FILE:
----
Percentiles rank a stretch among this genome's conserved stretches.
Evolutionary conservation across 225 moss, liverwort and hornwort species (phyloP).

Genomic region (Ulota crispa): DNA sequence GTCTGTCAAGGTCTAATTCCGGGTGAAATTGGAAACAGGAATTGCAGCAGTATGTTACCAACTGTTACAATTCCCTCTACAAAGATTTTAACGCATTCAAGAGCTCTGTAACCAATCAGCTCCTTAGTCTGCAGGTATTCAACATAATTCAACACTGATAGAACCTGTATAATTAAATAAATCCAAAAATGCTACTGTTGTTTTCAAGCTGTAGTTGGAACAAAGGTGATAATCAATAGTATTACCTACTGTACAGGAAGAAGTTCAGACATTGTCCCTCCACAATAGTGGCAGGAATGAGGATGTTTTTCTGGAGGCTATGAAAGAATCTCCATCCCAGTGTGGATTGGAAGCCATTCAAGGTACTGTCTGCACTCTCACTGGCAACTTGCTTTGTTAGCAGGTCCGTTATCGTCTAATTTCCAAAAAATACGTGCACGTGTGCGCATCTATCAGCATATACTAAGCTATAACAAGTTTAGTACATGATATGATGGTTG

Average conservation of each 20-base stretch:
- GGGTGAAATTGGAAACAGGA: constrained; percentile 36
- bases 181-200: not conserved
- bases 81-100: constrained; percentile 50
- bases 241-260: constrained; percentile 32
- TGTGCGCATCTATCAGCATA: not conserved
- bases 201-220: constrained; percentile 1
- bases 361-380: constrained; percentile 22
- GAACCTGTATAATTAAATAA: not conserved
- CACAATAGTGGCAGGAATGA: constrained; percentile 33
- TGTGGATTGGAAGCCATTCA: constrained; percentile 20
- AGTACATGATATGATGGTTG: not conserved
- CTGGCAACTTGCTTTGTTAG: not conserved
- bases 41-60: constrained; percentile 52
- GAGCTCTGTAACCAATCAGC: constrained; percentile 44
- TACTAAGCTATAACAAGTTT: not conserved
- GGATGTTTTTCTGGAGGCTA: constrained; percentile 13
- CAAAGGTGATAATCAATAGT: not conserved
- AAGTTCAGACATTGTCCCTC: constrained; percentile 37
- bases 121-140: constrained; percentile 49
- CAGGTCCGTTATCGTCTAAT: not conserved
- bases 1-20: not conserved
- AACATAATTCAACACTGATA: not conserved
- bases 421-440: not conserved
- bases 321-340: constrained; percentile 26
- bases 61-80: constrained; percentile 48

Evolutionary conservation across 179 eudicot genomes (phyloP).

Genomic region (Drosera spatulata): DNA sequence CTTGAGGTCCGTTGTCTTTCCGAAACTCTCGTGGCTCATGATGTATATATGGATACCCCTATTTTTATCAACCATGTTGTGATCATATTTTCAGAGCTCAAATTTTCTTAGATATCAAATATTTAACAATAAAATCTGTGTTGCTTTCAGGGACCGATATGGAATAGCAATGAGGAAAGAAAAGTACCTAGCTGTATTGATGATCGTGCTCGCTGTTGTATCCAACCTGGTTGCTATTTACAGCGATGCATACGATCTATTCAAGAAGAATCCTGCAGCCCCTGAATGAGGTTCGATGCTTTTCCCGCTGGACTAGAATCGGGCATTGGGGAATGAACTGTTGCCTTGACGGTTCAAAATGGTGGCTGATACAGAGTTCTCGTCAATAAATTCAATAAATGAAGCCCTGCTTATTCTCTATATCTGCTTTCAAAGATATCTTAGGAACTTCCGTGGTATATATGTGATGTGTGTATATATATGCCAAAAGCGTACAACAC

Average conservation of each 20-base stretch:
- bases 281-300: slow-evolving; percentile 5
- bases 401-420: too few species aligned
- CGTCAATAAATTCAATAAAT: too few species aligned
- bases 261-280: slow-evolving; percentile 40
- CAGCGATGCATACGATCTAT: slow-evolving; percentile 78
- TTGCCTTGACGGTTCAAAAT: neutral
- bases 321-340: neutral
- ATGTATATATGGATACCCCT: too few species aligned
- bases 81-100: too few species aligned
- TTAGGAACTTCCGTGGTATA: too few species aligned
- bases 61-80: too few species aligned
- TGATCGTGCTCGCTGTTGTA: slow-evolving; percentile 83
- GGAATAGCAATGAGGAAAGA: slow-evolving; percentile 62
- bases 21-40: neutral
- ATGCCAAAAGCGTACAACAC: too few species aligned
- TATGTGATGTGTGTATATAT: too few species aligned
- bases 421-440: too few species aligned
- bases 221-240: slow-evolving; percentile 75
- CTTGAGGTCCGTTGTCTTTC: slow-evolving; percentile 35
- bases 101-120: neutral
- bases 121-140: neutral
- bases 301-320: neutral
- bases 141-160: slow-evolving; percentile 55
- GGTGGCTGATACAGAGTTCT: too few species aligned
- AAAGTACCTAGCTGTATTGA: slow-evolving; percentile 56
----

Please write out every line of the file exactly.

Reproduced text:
Percentiles rank a stretch among this genome's conserved stretches.
Evolutionary conservation across 225 moss, liverwort and hornwort species (phyloP).

Genomic region (Ulota crispa): DNA sequence GTCTGTCAAGGTCTAATTCCGGGTGAAATTGGAAACAGGAATTGCAGCAGTATGTTACCAACTGTTACAATTCCCTCTACAAAGATTTTAACGCATTCAAGAGCTCTGTAACCAATCAGCTCCTTAGTCTGCAGGTATTCAACATAATTCAACACTGATAGAACCTGTATAATTAAATAAATCCAAAAATGCTACTGTTGTTTTCAAGCTGTAGTTGGAACAAAGGTGATAATCAATAGTATTACCTACTGTACAGGAAGAAGTTCAGACATTGTCCCTCCACAATAGTGGCAGGAATGAGGATGTTTTTCTGGAGGCTATGAAAGAATCTCCATCCCAGTGTGGATTGGAAGCCATTCAAGGTACTGTCTGCACTCTCACTGGCAACTTGCTTTGTTAGCAGGTCCGTTATCGTCTAATTTCCAAAAAATACGTGCACGTGTGCGCATCTATCAGCATATACTAAGCTATAACAAGTTTAGTACATGATATGATGGTTG

Average conservation of each 20-base stretch:
- GGGTGAAATTGGAAACAGGA: constrained; percentile 36
- bases 181-200: not conserved
- bases 81-100: constrained; percentile 50
- bases 241-260: constrained; percentile 32
- TGTGCGCATCTATCAGCATA: not conserved
- bases 201-220: constrained; percentile 1
- bases 361-380: constrained; percentile 22
- GAACCTGTATAATTAAATAA: not conserved
- CACAATAGTGGCAGGAATGA: constrained; percentile 33
- TGTGGATTGGAAGCCATTCA: constrained; percentile 20
- AGTACATGATATGATGGTTG: not conserved
- CTGGCAACTTGCTTTGTTAG: not conserved
- bases 41-60: constrained; percentile 52
- GAGCTCTGTAACCAATCAGC: constrained; percentile 44
- TACTAAGCTATAACAAGTTT: not conserved
- GGATGTTTTTCTGGAGGCTA: constrained; percentile 13
- CAAAGGTGATAATCAATAGT: not conserved
- AAGTTCAGACATTGTCCCTC: constrained; percentile 37
- bases 121-140: constrained; percentile 49
- CAGGTCCGTTATCGTCTAAT: not conserved
- bases 1-20: not conserved
- AACATAATTCAACACTGATA: not conserved
- bases 421-440: not conserved
- bases 321-340: constrained; percentile 26
- bases 61-80: constrained; percentile 48

Evolutionary conservation across 179 eudicot genomes (phyloP).

Genomic region (Drosera spatulata): DNA sequence CTTGAGGTCCGTTGTCTTTCCGAAACTCTCGTGGCTCATGATGTATATATGGATACCCCTATTTTTATCAACCATGTTGTGATCATATTTTCAGAGCTCAAATTTTCTTAGATATCAAATATTTAACAATAAAATCTGTGTTGCTTTCAGGGACCGATATGGAATAGCAATGAGGAAAGAAAAGTACCTAGCTGTATTGATGATCGTGCTCGCTGTTGTATCCAACCTGGTTGCTATTTACAGCGATGCATACGATCTATTCAAGAAGAATCCTGCAGCCCCTGAATGAGGTTCGATGCTTTTCCCGCTGGACTAGAATCGGGCATTGGGGAATGAACTGTTGCCTTGACGGTTCAAAATGGTGGCTGATACAGAGTTCTCGTCAATAAATTCAATAAATGAAGCCCTGCTTATTCTCTATATCTGCTTTCAAAGATATCTTAGGAACTTCCGTGGTATATATGTGATGTGTGTATATATATGCCAAAAGCGTACAACAC

Average conservation of each 20-base stretch:
- bases 281-300: slow-evolving; percentile 5
- bases 401-420: too few species aligned
- CGTCAATAAATTCAATAAAT: too few species aligned
- bases 261-280: slow-evolving; percentile 40
- CAGCGATGCATACGATCTAT: slow-evolving; percentile 78
- TTGCCTTGACGGTTCAAAAT: neutral
- bases 321-340: neutral
- ATGTATATATGGATACCCCT: too few species aligned
- bases 81-100: too few species aligned
- TTAGGAACTTCCGTGGTATA: too few species aligned
- bases 61-80: too few species aligned
- TGATCGTGCTCGCTGTTGTA: slow-evolving; percentile 83
- GGAATAGCAATGAGGAAAGA: slow-evolving; percentile 62
- bases 21-40: neutral
- ATGCCAAAAGCGTACAACAC: too few species aligned
- TATGTGATGTGTGTATATAT: too few species aligned
- bases 421-440: too few species aligned
- bases 221-240: slow-evolving; percentile 75
- CTTGAGGTCCGTTGTCTTTC: slow-evolving; percentile 35
- bases 101-120: neutral
- bases 121-140: neutral
- bases 301-320: neutral
- bases 141-160: slow-evolving; percentile 55
- GGTGGCTGATACAGAGTTCT: too few species aligned
- AAAGTACCTAGCTGTATTGA: slow-evolving; percentile 56